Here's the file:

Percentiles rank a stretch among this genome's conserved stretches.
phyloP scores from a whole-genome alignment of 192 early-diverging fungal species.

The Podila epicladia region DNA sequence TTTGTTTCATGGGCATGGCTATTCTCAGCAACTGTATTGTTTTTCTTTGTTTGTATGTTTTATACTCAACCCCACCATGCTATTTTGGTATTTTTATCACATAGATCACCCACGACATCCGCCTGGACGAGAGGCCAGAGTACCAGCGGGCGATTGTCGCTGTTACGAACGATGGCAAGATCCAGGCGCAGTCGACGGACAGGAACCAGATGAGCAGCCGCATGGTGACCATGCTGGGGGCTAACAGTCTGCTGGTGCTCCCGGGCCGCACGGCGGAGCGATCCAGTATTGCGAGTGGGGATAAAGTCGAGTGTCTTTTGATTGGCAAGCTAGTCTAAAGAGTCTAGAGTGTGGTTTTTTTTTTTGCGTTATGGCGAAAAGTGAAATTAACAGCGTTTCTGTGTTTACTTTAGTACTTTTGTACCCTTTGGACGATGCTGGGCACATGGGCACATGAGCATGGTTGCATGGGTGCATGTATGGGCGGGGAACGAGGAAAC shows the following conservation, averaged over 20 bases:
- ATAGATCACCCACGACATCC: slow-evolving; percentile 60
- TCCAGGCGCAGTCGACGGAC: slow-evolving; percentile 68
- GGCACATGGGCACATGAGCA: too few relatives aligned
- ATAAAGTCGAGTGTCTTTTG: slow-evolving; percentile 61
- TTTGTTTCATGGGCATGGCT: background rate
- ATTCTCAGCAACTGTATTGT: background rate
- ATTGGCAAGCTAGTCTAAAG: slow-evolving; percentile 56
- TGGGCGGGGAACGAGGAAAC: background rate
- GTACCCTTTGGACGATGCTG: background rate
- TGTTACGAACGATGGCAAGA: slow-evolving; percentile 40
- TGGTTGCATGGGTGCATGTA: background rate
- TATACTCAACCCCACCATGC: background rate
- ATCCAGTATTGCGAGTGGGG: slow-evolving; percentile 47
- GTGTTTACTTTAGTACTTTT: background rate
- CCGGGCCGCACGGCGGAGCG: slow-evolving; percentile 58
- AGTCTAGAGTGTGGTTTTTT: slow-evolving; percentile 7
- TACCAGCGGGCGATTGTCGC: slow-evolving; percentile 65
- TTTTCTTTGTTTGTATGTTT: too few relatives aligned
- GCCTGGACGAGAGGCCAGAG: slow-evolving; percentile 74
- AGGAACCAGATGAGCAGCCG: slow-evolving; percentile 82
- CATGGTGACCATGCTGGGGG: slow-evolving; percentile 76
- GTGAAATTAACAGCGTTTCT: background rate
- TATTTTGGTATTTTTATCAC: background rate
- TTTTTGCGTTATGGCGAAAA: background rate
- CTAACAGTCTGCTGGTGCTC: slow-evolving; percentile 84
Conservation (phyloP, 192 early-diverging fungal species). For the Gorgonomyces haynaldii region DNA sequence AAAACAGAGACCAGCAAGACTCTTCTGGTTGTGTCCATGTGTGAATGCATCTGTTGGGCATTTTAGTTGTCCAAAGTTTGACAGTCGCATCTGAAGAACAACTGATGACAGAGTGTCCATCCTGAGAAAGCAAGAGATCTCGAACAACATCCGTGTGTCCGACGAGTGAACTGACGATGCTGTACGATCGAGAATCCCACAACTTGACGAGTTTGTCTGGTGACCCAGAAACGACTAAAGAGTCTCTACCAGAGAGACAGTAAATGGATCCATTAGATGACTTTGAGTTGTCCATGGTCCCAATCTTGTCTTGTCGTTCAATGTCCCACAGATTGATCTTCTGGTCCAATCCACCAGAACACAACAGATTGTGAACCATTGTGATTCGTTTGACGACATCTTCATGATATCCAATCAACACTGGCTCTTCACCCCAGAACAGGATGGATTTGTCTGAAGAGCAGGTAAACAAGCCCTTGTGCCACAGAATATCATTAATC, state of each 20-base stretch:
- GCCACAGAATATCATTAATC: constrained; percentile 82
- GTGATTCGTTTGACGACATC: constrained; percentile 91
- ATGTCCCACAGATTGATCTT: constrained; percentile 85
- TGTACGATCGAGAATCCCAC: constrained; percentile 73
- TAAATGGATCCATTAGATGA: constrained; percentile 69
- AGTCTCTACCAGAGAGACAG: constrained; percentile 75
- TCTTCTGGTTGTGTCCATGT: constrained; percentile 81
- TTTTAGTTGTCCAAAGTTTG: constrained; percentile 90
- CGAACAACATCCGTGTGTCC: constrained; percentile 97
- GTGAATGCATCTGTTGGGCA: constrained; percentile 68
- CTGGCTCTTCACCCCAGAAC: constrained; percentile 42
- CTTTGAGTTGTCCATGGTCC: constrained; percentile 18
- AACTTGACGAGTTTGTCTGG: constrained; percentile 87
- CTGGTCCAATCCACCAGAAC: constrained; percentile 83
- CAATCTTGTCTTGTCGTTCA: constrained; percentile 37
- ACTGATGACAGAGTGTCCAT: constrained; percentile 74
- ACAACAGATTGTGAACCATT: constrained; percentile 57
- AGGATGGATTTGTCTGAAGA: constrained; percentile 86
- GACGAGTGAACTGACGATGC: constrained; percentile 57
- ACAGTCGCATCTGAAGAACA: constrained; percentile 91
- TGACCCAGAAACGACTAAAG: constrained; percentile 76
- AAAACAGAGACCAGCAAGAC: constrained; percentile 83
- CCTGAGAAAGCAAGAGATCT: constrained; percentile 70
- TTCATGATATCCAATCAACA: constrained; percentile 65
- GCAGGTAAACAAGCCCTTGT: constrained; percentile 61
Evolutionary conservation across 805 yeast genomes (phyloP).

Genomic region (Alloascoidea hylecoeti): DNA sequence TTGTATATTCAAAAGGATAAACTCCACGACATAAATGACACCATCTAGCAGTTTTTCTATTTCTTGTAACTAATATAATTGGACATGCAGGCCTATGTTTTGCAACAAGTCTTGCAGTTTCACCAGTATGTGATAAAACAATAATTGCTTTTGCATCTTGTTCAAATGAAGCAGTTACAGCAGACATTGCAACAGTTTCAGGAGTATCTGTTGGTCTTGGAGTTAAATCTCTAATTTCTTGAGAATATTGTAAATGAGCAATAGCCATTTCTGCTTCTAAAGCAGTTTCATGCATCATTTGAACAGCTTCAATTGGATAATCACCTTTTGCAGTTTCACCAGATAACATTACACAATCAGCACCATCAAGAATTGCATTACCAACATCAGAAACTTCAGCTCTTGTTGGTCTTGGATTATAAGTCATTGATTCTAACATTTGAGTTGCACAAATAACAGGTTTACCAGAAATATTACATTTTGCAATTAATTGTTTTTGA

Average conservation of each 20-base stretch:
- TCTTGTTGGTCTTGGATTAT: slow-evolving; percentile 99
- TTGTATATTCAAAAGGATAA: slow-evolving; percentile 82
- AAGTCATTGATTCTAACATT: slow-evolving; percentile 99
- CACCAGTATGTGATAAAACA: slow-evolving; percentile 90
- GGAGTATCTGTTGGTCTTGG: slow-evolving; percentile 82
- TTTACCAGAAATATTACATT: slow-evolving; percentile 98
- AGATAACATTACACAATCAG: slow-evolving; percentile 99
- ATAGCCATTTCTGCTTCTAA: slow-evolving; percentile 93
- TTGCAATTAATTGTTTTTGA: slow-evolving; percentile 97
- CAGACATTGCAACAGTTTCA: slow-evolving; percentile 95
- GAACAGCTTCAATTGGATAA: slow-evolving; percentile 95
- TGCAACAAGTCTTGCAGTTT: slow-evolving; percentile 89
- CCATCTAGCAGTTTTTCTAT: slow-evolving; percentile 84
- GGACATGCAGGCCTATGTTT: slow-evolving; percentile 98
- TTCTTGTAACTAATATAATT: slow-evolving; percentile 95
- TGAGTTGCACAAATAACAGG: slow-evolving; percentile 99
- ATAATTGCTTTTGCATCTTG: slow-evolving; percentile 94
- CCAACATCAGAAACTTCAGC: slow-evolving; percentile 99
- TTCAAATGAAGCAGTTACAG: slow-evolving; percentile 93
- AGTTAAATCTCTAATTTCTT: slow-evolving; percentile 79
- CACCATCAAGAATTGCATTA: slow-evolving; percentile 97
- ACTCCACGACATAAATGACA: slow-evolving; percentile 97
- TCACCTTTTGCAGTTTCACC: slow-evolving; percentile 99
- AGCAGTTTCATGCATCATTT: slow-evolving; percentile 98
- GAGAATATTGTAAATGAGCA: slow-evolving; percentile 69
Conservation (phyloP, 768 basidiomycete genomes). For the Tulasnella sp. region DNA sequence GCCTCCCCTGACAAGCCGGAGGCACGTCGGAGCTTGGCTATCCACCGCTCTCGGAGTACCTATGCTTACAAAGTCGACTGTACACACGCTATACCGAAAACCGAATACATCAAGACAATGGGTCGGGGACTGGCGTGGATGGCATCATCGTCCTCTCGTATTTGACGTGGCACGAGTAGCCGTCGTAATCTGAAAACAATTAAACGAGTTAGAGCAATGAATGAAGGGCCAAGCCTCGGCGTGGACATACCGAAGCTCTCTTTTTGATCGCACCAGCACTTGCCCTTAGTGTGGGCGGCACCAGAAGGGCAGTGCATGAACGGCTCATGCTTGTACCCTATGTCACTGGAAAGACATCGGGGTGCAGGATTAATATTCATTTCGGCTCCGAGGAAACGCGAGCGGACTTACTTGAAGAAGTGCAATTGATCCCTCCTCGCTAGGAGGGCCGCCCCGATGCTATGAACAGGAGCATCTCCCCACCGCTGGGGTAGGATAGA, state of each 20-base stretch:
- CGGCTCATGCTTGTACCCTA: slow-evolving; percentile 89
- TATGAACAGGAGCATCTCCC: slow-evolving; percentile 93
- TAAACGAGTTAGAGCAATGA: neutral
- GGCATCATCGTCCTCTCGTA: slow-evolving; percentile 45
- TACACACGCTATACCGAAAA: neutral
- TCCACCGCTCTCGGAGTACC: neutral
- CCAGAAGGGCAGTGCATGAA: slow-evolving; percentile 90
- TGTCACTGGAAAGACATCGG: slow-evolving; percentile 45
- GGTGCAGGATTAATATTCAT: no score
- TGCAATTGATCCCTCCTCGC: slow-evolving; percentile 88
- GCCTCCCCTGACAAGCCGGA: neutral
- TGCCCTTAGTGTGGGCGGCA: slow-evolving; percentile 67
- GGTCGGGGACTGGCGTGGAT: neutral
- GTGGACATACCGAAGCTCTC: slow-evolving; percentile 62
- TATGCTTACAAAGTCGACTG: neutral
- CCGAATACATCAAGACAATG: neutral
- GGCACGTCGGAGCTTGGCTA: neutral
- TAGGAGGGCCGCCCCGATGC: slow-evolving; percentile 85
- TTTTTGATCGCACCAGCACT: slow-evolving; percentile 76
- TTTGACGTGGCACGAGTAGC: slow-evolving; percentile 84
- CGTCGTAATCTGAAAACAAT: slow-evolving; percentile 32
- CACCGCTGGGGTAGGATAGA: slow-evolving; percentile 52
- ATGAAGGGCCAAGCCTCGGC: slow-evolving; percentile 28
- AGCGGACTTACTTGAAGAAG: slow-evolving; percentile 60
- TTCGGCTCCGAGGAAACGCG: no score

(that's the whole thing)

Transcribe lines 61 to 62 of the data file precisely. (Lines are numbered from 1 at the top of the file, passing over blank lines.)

- CACCAGTATGTGATAAAACA: slow-evolving; percentile 90
- GGAGTATCTGTTGGTCTTGG: slow-evolving; percentile 82